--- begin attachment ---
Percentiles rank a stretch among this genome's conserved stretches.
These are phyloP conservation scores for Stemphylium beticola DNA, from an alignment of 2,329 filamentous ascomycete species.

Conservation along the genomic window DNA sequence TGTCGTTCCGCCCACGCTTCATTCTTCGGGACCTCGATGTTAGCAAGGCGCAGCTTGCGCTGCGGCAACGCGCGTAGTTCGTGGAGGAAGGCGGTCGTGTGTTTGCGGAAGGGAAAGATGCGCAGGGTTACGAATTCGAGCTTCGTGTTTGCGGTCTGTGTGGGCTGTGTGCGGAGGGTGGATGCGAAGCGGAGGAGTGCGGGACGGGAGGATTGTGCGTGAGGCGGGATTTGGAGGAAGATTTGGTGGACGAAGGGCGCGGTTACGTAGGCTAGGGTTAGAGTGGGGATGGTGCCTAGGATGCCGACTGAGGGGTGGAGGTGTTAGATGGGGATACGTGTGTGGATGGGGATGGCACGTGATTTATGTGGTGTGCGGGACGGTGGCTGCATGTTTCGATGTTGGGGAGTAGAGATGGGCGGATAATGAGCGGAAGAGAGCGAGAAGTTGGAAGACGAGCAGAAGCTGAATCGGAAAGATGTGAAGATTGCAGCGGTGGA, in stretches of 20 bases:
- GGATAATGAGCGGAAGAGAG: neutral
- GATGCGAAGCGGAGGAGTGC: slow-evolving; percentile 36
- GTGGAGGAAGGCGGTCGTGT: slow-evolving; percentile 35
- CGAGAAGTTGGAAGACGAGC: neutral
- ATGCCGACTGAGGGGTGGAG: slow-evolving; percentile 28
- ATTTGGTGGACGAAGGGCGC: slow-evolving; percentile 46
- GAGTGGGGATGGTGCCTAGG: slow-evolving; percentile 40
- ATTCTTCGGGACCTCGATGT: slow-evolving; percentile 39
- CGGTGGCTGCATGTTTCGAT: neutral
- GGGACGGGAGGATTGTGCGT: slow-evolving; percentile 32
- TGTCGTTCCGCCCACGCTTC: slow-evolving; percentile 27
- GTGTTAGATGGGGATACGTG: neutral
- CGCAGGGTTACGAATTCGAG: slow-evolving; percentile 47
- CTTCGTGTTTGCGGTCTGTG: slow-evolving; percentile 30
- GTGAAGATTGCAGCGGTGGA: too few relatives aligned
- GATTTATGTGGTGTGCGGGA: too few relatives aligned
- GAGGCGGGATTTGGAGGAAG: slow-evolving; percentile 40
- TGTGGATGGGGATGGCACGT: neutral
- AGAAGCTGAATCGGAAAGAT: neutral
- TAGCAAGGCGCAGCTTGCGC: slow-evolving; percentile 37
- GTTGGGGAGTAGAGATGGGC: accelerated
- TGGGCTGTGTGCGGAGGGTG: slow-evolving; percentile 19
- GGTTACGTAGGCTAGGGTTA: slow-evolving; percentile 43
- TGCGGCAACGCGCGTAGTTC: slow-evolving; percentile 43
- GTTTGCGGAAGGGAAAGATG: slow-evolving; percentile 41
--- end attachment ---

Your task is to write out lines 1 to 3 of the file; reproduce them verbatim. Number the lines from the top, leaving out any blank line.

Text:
Percentiles rank a stretch among this genome's conserved stretches.
These are phyloP conservation scores for Stemphylium beticola DNA, from an alignment of 2,329 filamentous ascomycete species.

Conservation along the genomic window DNA sequence TGTCGTTCCGCCCACGCTTCATTCTTCGGGACCTCGATGTTAGCAAGGCGCAGCTTGCGCTGCGGCAACGCGCGTAGTTCGTGGAGGAAGGCGGTCGTGTGTTTGCGGAAGGGAAAGATGCGCAGGGTTACGAATTCGAGCTTCGTGTTTGCGGTCTGTGTGGGCTGTGTGCGGAGGGTGGATGCGAAGCGGAGGAGTGCGGGACGGGAGGATTGTGCGTGAGGCGGGATTTGGAGGAAGATTTGGTGGACGAAGGGCGCGGTTACGTAGGCTAGGGTTAGAGTGGGGATGGTGCCTAGGATGCCGACTGAGGGGTGGAGGTGTTAGATGGGGATACGTGTGTGGATGGGGATGGCACGTGATTTATGTGGTGTGCGGGACGGTGGCTGCATGTTTCGATGTTGGGGAGTAGAGATGGGCGGATAATGAGCGGAAGAGAGCGAGAAGTTGGAAGACGAGCAGAAGCTGAATCGGAAAGATGTGAAGATTGCAGCGGTGGA, in stretches of 20 bases: